From Hopkinton to Boston, marathon absence is seen and felt
HOPKINTON, Mass. (AP) — “It All Starts Here.”
The motto is bannered on the Hopkinton website, laid into the floor of the Marathon Elementary School, painted on a sign that sends Boston Marathon participants off on their way to Copley Square. Since 1924, this 300-year-old town serendipitously located 26.2 miles west of Boston has been the starting line for the world’s most prestigious road race and, like Marathon and Athens themselves, the two are enduringly linked.
“It gets stronger and stronger every year, this relationship,” said Tim Kilduff, a longtime Hopkinton resident and former Boston Marathon race director. “We see it as: The spirit of the marathon resides in Hopkinton, and we lend it out one day a year.”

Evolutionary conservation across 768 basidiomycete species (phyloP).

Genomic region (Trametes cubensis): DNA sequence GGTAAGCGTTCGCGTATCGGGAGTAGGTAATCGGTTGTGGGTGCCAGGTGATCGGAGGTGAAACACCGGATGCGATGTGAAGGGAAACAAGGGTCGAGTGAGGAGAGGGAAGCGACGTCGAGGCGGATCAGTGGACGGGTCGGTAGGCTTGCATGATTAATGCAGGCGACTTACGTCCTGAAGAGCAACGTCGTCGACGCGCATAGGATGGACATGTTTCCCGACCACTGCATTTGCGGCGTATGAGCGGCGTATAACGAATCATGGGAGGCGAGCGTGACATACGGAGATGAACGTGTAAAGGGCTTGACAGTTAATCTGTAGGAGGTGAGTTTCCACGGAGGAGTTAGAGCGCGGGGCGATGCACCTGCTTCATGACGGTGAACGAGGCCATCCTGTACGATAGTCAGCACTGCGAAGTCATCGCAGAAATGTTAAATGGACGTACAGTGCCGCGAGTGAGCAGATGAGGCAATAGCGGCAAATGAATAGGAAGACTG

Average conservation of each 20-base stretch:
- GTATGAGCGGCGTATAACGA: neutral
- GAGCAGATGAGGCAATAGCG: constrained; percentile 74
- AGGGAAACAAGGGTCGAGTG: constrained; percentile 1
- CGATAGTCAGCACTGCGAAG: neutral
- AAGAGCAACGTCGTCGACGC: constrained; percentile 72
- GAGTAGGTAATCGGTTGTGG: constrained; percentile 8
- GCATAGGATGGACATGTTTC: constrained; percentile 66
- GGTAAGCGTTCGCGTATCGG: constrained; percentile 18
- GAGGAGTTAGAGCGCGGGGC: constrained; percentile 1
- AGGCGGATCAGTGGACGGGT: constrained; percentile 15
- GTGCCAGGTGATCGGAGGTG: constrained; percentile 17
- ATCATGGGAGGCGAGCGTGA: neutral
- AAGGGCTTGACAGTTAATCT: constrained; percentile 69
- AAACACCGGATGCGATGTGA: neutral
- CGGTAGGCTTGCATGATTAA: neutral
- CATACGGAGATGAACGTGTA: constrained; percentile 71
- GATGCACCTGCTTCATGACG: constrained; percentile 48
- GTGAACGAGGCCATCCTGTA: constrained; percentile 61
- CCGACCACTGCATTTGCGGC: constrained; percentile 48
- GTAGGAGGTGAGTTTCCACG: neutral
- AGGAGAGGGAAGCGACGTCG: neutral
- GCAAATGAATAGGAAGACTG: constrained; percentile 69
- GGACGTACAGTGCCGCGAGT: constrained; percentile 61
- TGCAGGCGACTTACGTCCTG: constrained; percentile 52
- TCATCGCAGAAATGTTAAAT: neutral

From the starting line in this leafy Colonial town to the finish on Boylston Street, residents and runners are preparing for a spring without the Boston Marathon — the first in 124 years. Organizers and authorities have postponed the race originally scheduled for Monday until Sept. 14 because of the coronavirus pandemic, stripping the streets of brightly colored singlets and opening a gap in the sporting schedule for runners from all over the world.
“Tradition’s an overused word. But this really is a rite of spring,” Kilduff said. “So this year it will lead into a beautiful fall season in New England.”